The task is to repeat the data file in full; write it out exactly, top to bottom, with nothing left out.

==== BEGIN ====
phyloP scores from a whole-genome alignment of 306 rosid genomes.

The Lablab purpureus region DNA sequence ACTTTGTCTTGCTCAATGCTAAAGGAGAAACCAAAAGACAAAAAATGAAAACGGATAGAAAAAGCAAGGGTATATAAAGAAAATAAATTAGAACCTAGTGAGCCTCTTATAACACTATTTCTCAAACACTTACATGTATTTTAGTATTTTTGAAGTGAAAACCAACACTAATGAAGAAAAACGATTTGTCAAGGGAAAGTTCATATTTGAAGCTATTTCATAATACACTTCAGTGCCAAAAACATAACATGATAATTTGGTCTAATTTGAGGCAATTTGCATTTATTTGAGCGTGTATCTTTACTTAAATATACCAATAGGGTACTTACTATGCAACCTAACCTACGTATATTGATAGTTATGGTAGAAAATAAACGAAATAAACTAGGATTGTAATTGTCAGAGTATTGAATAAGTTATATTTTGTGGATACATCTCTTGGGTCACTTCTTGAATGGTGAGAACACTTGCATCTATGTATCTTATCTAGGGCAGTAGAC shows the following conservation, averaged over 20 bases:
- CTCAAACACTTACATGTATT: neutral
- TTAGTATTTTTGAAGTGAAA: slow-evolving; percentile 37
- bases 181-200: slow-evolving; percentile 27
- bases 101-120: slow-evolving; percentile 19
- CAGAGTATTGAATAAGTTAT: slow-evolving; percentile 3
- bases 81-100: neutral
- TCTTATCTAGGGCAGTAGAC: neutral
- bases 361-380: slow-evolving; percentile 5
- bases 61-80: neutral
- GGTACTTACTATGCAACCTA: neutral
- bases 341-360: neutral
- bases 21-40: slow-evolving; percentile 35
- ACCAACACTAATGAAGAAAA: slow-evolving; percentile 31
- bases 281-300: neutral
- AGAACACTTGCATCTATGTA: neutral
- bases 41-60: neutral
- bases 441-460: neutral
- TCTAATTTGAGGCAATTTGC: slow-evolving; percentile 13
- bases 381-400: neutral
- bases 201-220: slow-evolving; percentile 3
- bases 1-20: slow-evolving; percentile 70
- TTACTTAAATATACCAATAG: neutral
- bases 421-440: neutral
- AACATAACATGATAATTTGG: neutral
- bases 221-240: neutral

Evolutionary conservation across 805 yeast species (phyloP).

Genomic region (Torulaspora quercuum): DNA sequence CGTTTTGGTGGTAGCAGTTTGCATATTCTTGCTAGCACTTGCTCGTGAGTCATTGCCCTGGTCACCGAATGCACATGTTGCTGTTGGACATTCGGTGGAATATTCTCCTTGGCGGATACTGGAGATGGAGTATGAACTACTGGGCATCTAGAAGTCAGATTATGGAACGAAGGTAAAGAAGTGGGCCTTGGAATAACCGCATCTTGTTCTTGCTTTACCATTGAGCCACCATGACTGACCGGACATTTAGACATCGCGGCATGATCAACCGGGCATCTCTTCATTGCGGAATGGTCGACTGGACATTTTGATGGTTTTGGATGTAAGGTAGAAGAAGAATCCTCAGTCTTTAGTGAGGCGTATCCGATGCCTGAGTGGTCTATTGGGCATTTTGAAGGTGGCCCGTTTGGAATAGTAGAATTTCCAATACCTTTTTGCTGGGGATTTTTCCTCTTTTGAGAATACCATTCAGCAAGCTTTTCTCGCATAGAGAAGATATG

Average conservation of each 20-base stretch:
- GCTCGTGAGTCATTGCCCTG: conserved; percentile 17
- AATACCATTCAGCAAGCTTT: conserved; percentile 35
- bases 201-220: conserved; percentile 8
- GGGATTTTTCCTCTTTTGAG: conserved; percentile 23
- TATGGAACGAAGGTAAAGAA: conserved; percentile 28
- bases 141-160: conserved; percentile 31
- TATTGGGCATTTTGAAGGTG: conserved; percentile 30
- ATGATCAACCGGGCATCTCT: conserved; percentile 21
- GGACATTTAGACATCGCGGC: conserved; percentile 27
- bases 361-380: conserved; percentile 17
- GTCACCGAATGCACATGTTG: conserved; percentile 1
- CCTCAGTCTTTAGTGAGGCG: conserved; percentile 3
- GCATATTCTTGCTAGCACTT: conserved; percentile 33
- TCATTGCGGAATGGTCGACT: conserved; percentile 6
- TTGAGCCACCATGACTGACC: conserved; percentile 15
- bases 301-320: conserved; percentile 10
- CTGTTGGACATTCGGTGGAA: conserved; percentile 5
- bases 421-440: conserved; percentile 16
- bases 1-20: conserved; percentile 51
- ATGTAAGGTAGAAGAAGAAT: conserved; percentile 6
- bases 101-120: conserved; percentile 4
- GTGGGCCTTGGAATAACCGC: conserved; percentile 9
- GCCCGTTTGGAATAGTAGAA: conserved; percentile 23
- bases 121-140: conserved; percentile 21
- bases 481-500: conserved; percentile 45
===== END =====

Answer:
phyloP scores from a whole-genome alignment of 306 rosid genomes.

The Lablab purpureus region DNA sequence ACTTTGTCTTGCTCAATGCTAAAGGAGAAACCAAAAGACAAAAAATGAAAACGGATAGAAAAAGCAAGGGTATATAAAGAAAATAAATTAGAACCTAGTGAGCCTCTTATAACACTATTTCTCAAACACTTACATGTATTTTAGTATTTTTGAAGTGAAAACCAACACTAATGAAGAAAAACGATTTGTCAAGGGAAAGTTCATATTTGAAGCTATTTCATAATACACTTCAGTGCCAAAAACATAACATGATAATTTGGTCTAATTTGAGGCAATTTGCATTTATTTGAGCGTGTATCTTTACTTAAATATACCAATAGGGTACTTACTATGCAACCTAACCTACGTATATTGATAGTTATGGTAGAAAATAAACGAAATAAACTAGGATTGTAATTGTCAGAGTATTGAATAAGTTATATTTTGTGGATACATCTCTTGGGTCACTTCTTGAATGGTGAGAACACTTGCATCTATGTATCTTATCTAGGGCAGTAGAC shows the following conservation, averaged over 20 bases:
- CTCAAACACTTACATGTATT: neutral
- TTAGTATTTTTGAAGTGAAA: slow-evolving; percentile 37
- bases 181-200: slow-evolving; percentile 27
- bases 101-120: slow-evolving; percentile 19
- CAGAGTATTGAATAAGTTAT: slow-evolving; percentile 3
- bases 81-100: neutral
- TCTTATCTAGGGCAGTAGAC: neutral
- bases 361-380: slow-evolving; percentile 5
- bases 61-80: neutral
- GGTACTTACTATGCAACCTA: neutral
- bases 341-360: neutral
- bases 21-40: slow-evolving; percentile 35
- ACCAACACTAATGAAGAAAA: slow-evolving; percentile 31
- bases 281-300: neutral
- AGAACACTTGCATCTATGTA: neutral
- bases 41-60: neutral
- bases 441-460: neutral
- TCTAATTTGAGGCAATTTGC: slow-evolving; percentile 13
- bases 381-400: neutral
- bases 201-220: slow-evolving; percentile 3
- bases 1-20: slow-evolving; percentile 70
- TTACTTAAATATACCAATAG: neutral
- bases 421-440: neutral
- AACATAACATGATAATTTGG: neutral
- bases 221-240: neutral

Evolutionary conservation across 805 yeast species (phyloP).

Genomic region (Torulaspora quercuum): DNA sequence CGTTTTGGTGGTAGCAGTTTGCATATTCTTGCTAGCACTTGCTCGTGAGTCATTGCCCTGGTCACCGAATGCACATGTTGCTGTTGGACATTCGGTGGAATATTCTCCTTGGCGGATACTGGAGATGGAGTATGAACTACTGGGCATCTAGAAGTCAGATTATGGAACGAAGGTAAAGAAGTGGGCCTTGGAATAACCGCATCTTGTTCTTGCTTTACCATTGAGCCACCATGACTGACCGGACATTTAGACATCGCGGCATGATCAACCGGGCATCTCTTCATTGCGGAATGGTCGACTGGACATTTTGATGGTTTTGGATGTAAGGTAGAAGAAGAATCCTCAGTCTTTAGTGAGGCGTATCCGATGCCTGAGTGGTCTATTGGGCATTTTGAAGGTGGCCCGTTTGGAATAGTAGAATTTCCAATACCTTTTTGCTGGGGATTTTTCCTCTTTTGAGAATACCATTCAGCAAGCTTTTCTCGCATAGAGAAGATATG

Average conservation of each 20-base stretch:
- GCTCGTGAGTCATTGCCCTG: conserved; percentile 17
- AATACCATTCAGCAAGCTTT: conserved; percentile 35
- bases 201-220: conserved; percentile 8
- GGGATTTTTCCTCTTTTGAG: conserved; percentile 23
- TATGGAACGAAGGTAAAGAA: conserved; percentile 28
- bases 141-160: conserved; percentile 31
- TATTGGGCATTTTGAAGGTG: conserved; percentile 30
- ATGATCAACCGGGCATCTCT: conserved; percentile 21
- GGACATTTAGACATCGCGGC: conserved; percentile 27
- bases 361-380: conserved; percentile 17
- GTCACCGAATGCACATGTTG: conserved; percentile 1
- CCTCAGTCTTTAGTGAGGCG: conserved; percentile 3
- GCATATTCTTGCTAGCACTT: conserved; percentile 33
- TCATTGCGGAATGGTCGACT: conserved; percentile 6
- TTGAGCCACCATGACTGACC: conserved; percentile 15
- bases 301-320: conserved; percentile 10
- CTGTTGGACATTCGGTGGAA: conserved; percentile 5
- bases 421-440: conserved; percentile 16
- bases 1-20: conserved; percentile 51
- ATGTAAGGTAGAAGAAGAAT: conserved; percentile 6
- bases 101-120: conserved; percentile 4
- GTGGGCCTTGGAATAACCGC: conserved; percentile 9
- GCCCGTTTGGAATAGTAGAA: conserved; percentile 23
- bases 121-140: conserved; percentile 21
- bases 481-500: conserved; percentile 45